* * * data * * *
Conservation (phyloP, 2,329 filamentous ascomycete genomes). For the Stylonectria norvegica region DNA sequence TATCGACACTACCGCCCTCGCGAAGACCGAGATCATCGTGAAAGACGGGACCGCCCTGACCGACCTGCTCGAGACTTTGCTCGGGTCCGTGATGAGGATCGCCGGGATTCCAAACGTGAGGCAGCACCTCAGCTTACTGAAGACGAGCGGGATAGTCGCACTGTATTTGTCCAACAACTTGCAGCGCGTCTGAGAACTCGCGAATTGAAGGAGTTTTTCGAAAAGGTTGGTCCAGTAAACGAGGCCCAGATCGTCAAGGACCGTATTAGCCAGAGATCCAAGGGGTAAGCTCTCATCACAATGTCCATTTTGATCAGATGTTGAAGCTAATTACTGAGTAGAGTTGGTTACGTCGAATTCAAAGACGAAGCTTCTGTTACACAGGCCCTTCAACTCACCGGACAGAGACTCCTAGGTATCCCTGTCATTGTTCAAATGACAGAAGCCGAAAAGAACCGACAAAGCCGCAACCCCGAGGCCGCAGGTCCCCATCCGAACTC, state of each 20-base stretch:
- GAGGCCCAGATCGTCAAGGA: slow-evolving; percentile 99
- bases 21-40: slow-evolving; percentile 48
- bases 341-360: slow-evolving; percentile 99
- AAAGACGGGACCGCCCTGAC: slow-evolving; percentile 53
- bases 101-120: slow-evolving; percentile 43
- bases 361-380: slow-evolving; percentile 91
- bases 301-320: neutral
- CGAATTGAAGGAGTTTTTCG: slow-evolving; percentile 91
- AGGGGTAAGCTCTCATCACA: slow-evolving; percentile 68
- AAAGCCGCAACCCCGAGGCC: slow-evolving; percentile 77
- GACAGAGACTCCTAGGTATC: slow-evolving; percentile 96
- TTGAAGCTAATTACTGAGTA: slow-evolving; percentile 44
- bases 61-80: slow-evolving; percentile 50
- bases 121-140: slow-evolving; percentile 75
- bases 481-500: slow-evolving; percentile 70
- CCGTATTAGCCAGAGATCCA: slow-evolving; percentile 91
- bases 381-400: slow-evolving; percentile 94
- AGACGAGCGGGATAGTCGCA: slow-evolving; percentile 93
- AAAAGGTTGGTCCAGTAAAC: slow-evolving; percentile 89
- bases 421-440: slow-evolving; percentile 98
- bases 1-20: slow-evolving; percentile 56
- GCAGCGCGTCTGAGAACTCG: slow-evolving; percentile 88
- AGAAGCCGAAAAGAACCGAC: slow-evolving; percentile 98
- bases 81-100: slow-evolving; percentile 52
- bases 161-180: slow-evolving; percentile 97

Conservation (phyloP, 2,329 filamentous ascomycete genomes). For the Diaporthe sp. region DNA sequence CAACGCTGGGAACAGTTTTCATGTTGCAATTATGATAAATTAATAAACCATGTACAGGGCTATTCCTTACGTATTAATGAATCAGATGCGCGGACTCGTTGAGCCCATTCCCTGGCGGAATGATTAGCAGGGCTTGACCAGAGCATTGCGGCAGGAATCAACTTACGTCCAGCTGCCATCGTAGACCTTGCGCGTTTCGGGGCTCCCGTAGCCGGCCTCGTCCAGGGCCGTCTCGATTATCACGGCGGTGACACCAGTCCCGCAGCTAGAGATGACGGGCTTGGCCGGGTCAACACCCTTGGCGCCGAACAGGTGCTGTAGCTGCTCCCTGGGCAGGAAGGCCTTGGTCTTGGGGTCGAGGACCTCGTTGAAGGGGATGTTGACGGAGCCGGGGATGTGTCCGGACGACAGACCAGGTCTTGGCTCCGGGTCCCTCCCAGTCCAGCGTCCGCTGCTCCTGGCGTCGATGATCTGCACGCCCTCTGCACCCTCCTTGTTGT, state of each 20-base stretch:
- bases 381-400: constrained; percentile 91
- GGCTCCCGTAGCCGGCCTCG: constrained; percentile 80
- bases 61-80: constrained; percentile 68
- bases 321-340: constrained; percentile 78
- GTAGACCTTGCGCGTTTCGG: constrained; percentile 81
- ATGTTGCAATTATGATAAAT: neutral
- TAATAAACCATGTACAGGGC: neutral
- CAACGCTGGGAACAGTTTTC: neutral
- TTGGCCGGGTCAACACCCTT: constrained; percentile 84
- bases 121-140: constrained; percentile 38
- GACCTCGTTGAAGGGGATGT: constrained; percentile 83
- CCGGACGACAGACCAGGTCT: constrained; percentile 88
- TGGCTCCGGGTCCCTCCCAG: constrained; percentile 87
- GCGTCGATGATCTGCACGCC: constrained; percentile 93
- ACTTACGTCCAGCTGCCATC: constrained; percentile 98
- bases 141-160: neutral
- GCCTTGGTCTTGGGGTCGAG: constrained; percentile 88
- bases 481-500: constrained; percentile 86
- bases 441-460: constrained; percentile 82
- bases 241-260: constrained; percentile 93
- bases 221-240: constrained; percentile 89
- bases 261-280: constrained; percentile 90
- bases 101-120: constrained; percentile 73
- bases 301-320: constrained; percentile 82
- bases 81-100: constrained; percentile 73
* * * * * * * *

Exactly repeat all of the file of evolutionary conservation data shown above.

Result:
Conservation (phyloP, 2,329 filamentous ascomycete genomes). For the Stylonectria norvegica region DNA sequence TATCGACACTACCGCCCTCGCGAAGACCGAGATCATCGTGAAAGACGGGACCGCCCTGACCGACCTGCTCGAGACTTTGCTCGGGTCCGTGATGAGGATCGCCGGGATTCCAAACGTGAGGCAGCACCTCAGCTTACTGAAGACGAGCGGGATAGTCGCACTGTATTTGTCCAACAACTTGCAGCGCGTCTGAGAACTCGCGAATTGAAGGAGTTTTTCGAAAAGGTTGGTCCAGTAAACGAGGCCCAGATCGTCAAGGACCGTATTAGCCAGAGATCCAAGGGGTAAGCTCTCATCACAATGTCCATTTTGATCAGATGTTGAAGCTAATTACTGAGTAGAGTTGGTTACGTCGAATTCAAAGACGAAGCTTCTGTTACACAGGCCCTTCAACTCACCGGACAGAGACTCCTAGGTATCCCTGTCATTGTTCAAATGACAGAAGCCGAAAAGAACCGACAAAGCCGCAACCCCGAGGCCGCAGGTCCCCATCCGAACTC, state of each 20-base stretch:
- GAGGCCCAGATCGTCAAGGA: slow-evolving; percentile 99
- bases 21-40: slow-evolving; percentile 48
- bases 341-360: slow-evolving; percentile 99
- AAAGACGGGACCGCCCTGAC: slow-evolving; percentile 53
- bases 101-120: slow-evolving; percentile 43
- bases 361-380: slow-evolving; percentile 91
- bases 301-320: neutral
- CGAATTGAAGGAGTTTTTCG: slow-evolving; percentile 91
- AGGGGTAAGCTCTCATCACA: slow-evolving; percentile 68
- AAAGCCGCAACCCCGAGGCC: slow-evolving; percentile 77
- GACAGAGACTCCTAGGTATC: slow-evolving; percentile 96
- TTGAAGCTAATTACTGAGTA: slow-evolving; percentile 44
- bases 61-80: slow-evolving; percentile 50
- bases 121-140: slow-evolving; percentile 75
- bases 481-500: slow-evolving; percentile 70
- CCGTATTAGCCAGAGATCCA: slow-evolving; percentile 91
- bases 381-400: slow-evolving; percentile 94
- AGACGAGCGGGATAGTCGCA: slow-evolving; percentile 93
- AAAAGGTTGGTCCAGTAAAC: slow-evolving; percentile 89
- bases 421-440: slow-evolving; percentile 98
- bases 1-20: slow-evolving; percentile 56
- GCAGCGCGTCTGAGAACTCG: slow-evolving; percentile 88
- AGAAGCCGAAAAGAACCGAC: slow-evolving; percentile 98
- bases 81-100: slow-evolving; percentile 52
- bases 161-180: slow-evolving; percentile 97

Conservation (phyloP, 2,329 filamentous ascomycete genomes). For the Diaporthe sp. region DNA sequence CAACGCTGGGAACAGTTTTCATGTTGCAATTATGATAAATTAATAAACCATGTACAGGGCTATTCCTTACGTATTAATGAATCAGATGCGCGGACTCGTTGAGCCCATTCCCTGGCGGAATGATTAGCAGGGCTTGACCAGAGCATTGCGGCAGGAATCAACTTACGTCCAGCTGCCATCGTAGACCTTGCGCGTTTCGGGGCTCCCGTAGCCGGCCTCGTCCAGGGCCGTCTCGATTATCACGGCGGTGACACCAGTCCCGCAGCTAGAGATGACGGGCTTGGCCGGGTCAACACCCTTGGCGCCGAACAGGTGCTGTAGCTGCTCCCTGGGCAGGAAGGCCTTGGTCTTGGGGTCGAGGACCTCGTTGAAGGGGATGTTGACGGAGCCGGGGATGTGTCCGGACGACAGACCAGGTCTTGGCTCCGGGTCCCTCCCAGTCCAGCGTCCGCTGCTCCTGGCGTCGATGATCTGCACGCCCTCTGCACCCTCCTTGTTGT, state of each 20-base stretch:
- bases 381-400: constrained; percentile 91
- GGCTCCCGTAGCCGGCCTCG: constrained; percentile 80
- bases 61-80: constrained; percentile 68
- bases 321-340: constrained; percentile 78
- GTAGACCTTGCGCGTTTCGG: constrained; percentile 81
- ATGTTGCAATTATGATAAAT: neutral
- TAATAAACCATGTACAGGGC: neutral
- CAACGCTGGGAACAGTTTTC: neutral
- TTGGCCGGGTCAACACCCTT: constrained; percentile 84
- bases 121-140: constrained; percentile 38
- GACCTCGTTGAAGGGGATGT: constrained; percentile 83
- CCGGACGACAGACCAGGTCT: constrained; percentile 88
- TGGCTCCGGGTCCCTCCCAG: constrained; percentile 87
- GCGTCGATGATCTGCACGCC: constrained; percentile 93
- ACTTACGTCCAGCTGCCATC: constrained; percentile 98
- bases 141-160: neutral
- GCCTTGGTCTTGGGGTCGAG: constrained; percentile 88
- bases 481-500: constrained; percentile 86
- bases 441-460: constrained; percentile 82
- bases 241-260: constrained; percentile 93
- bases 221-240: constrained; percentile 89
- bases 261-280: constrained; percentile 90
- bases 101-120: constrained; percentile 73
- bases 301-320: constrained; percentile 82
- bases 81-100: constrained; percentile 73